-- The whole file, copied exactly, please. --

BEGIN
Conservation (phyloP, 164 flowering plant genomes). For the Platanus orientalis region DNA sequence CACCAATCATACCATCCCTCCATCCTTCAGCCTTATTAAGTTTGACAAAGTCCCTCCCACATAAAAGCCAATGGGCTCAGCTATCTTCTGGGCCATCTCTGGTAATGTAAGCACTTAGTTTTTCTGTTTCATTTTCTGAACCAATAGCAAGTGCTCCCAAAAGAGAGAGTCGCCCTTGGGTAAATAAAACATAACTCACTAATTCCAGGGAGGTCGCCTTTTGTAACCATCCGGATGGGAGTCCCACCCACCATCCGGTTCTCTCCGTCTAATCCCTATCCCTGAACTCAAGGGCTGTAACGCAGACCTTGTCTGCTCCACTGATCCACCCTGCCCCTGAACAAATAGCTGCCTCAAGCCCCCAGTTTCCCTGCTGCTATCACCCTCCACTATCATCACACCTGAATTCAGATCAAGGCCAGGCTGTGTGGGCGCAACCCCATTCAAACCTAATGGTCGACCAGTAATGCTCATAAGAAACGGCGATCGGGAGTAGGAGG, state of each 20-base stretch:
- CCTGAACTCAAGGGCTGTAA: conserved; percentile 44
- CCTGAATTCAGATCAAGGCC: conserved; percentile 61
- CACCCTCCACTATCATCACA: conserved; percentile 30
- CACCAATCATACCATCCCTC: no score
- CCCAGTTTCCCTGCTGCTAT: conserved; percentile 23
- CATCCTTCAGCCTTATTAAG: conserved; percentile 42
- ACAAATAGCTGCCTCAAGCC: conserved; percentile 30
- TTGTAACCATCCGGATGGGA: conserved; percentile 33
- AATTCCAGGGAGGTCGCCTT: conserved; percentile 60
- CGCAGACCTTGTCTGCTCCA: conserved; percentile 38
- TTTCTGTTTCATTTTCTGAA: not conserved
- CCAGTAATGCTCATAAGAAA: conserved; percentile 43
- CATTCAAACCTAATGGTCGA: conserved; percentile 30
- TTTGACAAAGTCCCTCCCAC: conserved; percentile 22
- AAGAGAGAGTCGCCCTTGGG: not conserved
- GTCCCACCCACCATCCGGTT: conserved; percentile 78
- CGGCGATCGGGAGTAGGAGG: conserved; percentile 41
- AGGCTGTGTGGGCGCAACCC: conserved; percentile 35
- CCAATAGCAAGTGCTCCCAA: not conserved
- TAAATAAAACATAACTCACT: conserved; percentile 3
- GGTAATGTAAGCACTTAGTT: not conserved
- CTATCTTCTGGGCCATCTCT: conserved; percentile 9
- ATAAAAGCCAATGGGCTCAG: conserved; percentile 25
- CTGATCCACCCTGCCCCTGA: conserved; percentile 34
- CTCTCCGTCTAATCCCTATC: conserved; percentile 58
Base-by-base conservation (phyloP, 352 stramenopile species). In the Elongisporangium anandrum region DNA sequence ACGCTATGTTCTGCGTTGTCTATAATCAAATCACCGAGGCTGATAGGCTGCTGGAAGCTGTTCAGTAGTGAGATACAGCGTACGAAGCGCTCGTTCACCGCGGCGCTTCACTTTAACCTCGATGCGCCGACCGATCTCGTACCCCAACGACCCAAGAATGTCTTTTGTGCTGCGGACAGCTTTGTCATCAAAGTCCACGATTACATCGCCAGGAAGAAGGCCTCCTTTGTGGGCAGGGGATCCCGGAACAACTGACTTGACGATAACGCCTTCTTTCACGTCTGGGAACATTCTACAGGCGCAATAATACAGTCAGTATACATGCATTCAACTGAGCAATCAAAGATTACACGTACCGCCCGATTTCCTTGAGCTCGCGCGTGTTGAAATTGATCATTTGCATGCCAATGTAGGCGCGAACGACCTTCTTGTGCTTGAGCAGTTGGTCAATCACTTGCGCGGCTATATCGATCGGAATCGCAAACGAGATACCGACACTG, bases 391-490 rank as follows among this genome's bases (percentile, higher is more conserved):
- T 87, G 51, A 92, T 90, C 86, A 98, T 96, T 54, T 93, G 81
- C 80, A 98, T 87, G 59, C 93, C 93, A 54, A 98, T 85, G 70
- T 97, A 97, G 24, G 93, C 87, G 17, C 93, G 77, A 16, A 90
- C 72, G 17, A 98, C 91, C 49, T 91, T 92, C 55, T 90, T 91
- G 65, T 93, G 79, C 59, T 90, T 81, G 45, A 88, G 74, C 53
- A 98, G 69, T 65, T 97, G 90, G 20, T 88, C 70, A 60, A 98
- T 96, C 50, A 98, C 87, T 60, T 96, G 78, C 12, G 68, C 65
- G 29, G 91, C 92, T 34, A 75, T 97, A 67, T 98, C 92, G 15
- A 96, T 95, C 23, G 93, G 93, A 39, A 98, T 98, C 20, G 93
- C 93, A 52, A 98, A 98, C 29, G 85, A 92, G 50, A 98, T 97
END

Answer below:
Conservation (phyloP, 164 flowering plant genomes). For the Platanus orientalis region DNA sequence CACCAATCATACCATCCCTCCATCCTTCAGCCTTATTAAGTTTGACAAAGTCCCTCCCACATAAAAGCCAATGGGCTCAGCTATCTTCTGGGCCATCTCTGGTAATGTAAGCACTTAGTTTTTCTGTTTCATTTTCTGAACCAATAGCAAGTGCTCCCAAAAGAGAGAGTCGCCCTTGGGTAAATAAAACATAACTCACTAATTCCAGGGAGGTCGCCTTTTGTAACCATCCGGATGGGAGTCCCACCCACCATCCGGTTCTCTCCGTCTAATCCCTATCCCTGAACTCAAGGGCTGTAACGCAGACCTTGTCTGCTCCACTGATCCACCCTGCCCCTGAACAAATAGCTGCCTCAAGCCCCCAGTTTCCCTGCTGCTATCACCCTCCACTATCATCACACCTGAATTCAGATCAAGGCCAGGCTGTGTGGGCGCAACCCCATTCAAACCTAATGGTCGACCAGTAATGCTCATAAGAAACGGCGATCGGGAGTAGGAGG, state of each 20-base stretch:
- CCTGAACTCAAGGGCTGTAA: conserved; percentile 44
- CCTGAATTCAGATCAAGGCC: conserved; percentile 61
- CACCCTCCACTATCATCACA: conserved; percentile 30
- CACCAATCATACCATCCCTC: no score
- CCCAGTTTCCCTGCTGCTAT: conserved; percentile 23
- CATCCTTCAGCCTTATTAAG: conserved; percentile 42
- ACAAATAGCTGCCTCAAGCC: conserved; percentile 30
- TTGTAACCATCCGGATGGGA: conserved; percentile 33
- AATTCCAGGGAGGTCGCCTT: conserved; percentile 60
- CGCAGACCTTGTCTGCTCCA: conserved; percentile 38
- TTTCTGTTTCATTTTCTGAA: not conserved
- CCAGTAATGCTCATAAGAAA: conserved; percentile 43
- CATTCAAACCTAATGGTCGA: conserved; percentile 30
- TTTGACAAAGTCCCTCCCAC: conserved; percentile 22
- AAGAGAGAGTCGCCCTTGGG: not conserved
- GTCCCACCCACCATCCGGTT: conserved; percentile 78
- CGGCGATCGGGAGTAGGAGG: conserved; percentile 41
- AGGCTGTGTGGGCGCAACCC: conserved; percentile 35
- CCAATAGCAAGTGCTCCCAA: not conserved
- TAAATAAAACATAACTCACT: conserved; percentile 3
- GGTAATGTAAGCACTTAGTT: not conserved
- CTATCTTCTGGGCCATCTCT: conserved; percentile 9
- ATAAAAGCCAATGGGCTCAG: conserved; percentile 25
- CTGATCCACCCTGCCCCTGA: conserved; percentile 34
- CTCTCCGTCTAATCCCTATC: conserved; percentile 58
Base-by-base conservation (phyloP, 352 stramenopile species). In the Elongisporangium anandrum region DNA sequence ACGCTATGTTCTGCGTTGTCTATAATCAAATCACCGAGGCTGATAGGCTGCTGGAAGCTGTTCAGTAGTGAGATACAGCGTACGAAGCGCTCGTTCACCGCGGCGCTTCACTTTAACCTCGATGCGCCGACCGATCTCGTACCCCAACGACCCAAGAATGTCTTTTGTGCTGCGGACAGCTTTGTCATCAAAGTCCACGATTACATCGCCAGGAAGAAGGCCTCCTTTGTGGGCAGGGGATCCCGGAACAACTGACTTGACGATAACGCCTTCTTTCACGTCTGGGAACATTCTACAGGCGCAATAATACAGTCAGTATACATGCATTCAACTGAGCAATCAAAGATTACACGTACCGCCCGATTTCCTTGAGCTCGCGCGTGTTGAAATTGATCATTTGCATGCCAATGTAGGCGCGAACGACCTTCTTGTGCTTGAGCAGTTGGTCAATCACTTGCGCGGCTATATCGATCGGAATCGCAAACGAGATACCGACACTG, bases 391-490 rank as follows among this genome's bases (percentile, higher is more conserved):
- T 87, G 51, A 92, T 90, C 86, A 98, T 96, T 54, T 93, G 81
- C 80, A 98, T 87, G 59, C 93, C 93, A 54, A 98, T 85, G 70
- T 97, A 97, G 24, G 93, C 87, G 17, C 93, G 77, A 16, A 90
- C 72, G 17, A 98, C 91, C 49, T 91, T 92, C 55, T 90, T 91
- G 65, T 93, G 79, C 59, T 90, T 81, G 45, A 88, G 74, C 53
- A 98, G 69, T 65, T 97, G 90, G 20, T 88, C 70, A 60, A 98
- T 96, C 50, A 98, C 87, T 60, T 96, G 78, C 12, G 68, C 65
- G 29, G 91, C 92, T 34, A 75, T 97, A 67, T 98, C 92, G 15
- A 96, T 95, C 23, G 93, G 93, A 39, A 98, T 98, C 20, G 93
- C 93, A 52, A 98, A 98, C 29, G 85, A 92, G 50, A 98, T 97